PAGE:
If you are considering expanding your physical business or starting a home-based business, selling your products online is a great way to reach additional customers. Before you sell products online, there are several legal issues you should know to ensure that your business complies with the law and that your interests are protected.
If you are starting a new business to pursue online sales, consider the pros and cons of different business structures. A sole proprietorship is uncomplicated and inexpensive, as no separate business entity is formed. In a sole proprietorship, there is no distinction between your business and personal assets, so you are personally responsible for all the business’s debts and liabilities. A partnership is a similarly simple business structure used when two or more people co-own a business. Like a sole proprietorship, you will be personally liable for all the business’s obligations—including those incurred by your partner. A limited liability company (LLC) is a separate business entity that can be formed by a single business owner or multiple owners. It involves the payment of specific fees to the state and a few formalities, such as an annual meeting, and in some states, a yearly report. An LLC, however, provides limited liability, meaning, if someone is injured by one of your products, they can only sue the business, and your personal assets will be protected. Other business structures are available as well—these are just some of the most common structures used by small businesses. We can help you evaluate which business structure will best achieve your goals.
A trademark is a word, name, symbol, device, or a combination of them used or intended to be used to identify and distinguish the goods and services of a seller or provider, and to indicate the source of a good or service. A trademark is one of your business’s most valuable assets. If you engage in e-commerce transactions beyond your state’s borders, it is essential to register your trademark with the United States Patent and Trademark Office, which enforces your rights as a trademark holder across the entire country, not just the state in which your business is located.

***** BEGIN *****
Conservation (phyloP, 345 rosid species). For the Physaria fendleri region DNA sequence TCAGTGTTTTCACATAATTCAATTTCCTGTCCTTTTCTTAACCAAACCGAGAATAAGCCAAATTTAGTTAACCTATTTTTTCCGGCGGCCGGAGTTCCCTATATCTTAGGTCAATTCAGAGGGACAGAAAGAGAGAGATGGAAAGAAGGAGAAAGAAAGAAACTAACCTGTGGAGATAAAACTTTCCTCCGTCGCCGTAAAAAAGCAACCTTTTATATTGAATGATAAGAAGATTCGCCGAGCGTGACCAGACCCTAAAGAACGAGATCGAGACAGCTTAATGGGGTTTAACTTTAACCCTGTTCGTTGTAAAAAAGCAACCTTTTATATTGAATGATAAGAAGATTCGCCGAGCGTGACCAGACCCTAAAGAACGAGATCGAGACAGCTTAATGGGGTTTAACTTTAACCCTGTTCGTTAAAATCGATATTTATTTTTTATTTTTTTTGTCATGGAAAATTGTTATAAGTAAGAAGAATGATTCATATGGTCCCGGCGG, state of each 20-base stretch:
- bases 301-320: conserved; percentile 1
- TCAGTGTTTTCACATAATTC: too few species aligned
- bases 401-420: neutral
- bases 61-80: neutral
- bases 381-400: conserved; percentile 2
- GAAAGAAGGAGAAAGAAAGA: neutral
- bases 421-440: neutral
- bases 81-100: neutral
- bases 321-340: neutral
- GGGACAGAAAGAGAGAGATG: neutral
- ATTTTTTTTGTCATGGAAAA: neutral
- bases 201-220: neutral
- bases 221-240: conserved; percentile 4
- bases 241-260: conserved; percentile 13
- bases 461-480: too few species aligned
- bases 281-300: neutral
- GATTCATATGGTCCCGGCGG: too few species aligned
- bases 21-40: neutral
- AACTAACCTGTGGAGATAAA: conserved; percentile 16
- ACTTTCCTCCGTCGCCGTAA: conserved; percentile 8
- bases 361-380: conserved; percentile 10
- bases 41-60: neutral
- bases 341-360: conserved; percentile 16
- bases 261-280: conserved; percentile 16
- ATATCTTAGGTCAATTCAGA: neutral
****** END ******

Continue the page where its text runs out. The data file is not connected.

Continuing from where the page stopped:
Most states have a sales tax, and if your online business sells products in other states, you must collect and remit sales tax in each state in which your company has a “tax nexus,” or a sufficient connection to that state(e.g., a particular volume of sales). Some smaller online businesses may be exempt from collecting and remitting sales tax under the laws of many states, for example, if they have less than $100,000 in sales or fewer than 200 annual transactions.
Restrictions On Home Business
Many people run online businesses from their homes. If you plan to store a large inventory of your products in your home, make sure that you will be violating no restrictions in your lease, deed, homeowner’s association, or zoning ordinances.
Licenses And Permits
Many types of businesses do not require a special business license to sell products. However, for certain products, such as medical devices, foods, and animal products, a special local, state, or federal business license must be obtained before they can be sold. Home-based online businesses may also need to purchase a home occupation permit or conditional-use permit to operate legally.
Data Protection And Privacy
Like all businesses, consider obtaining general liability, product liability, or commercial liability insurance policies to protect your online business in the event of lawsuits. Also, if your online business will be delivering goods to customers, consider purchasing delivery insurance.
We Can Help Set Up Your Online Business for Success
These are only some issues you need to consider before you form an online business. We can help guide you through every step in starting your business, from choosing your business structure to ensuring you comply with state and federal law. Call us today to set up a meeting so we can help your exciting new venture succeed.
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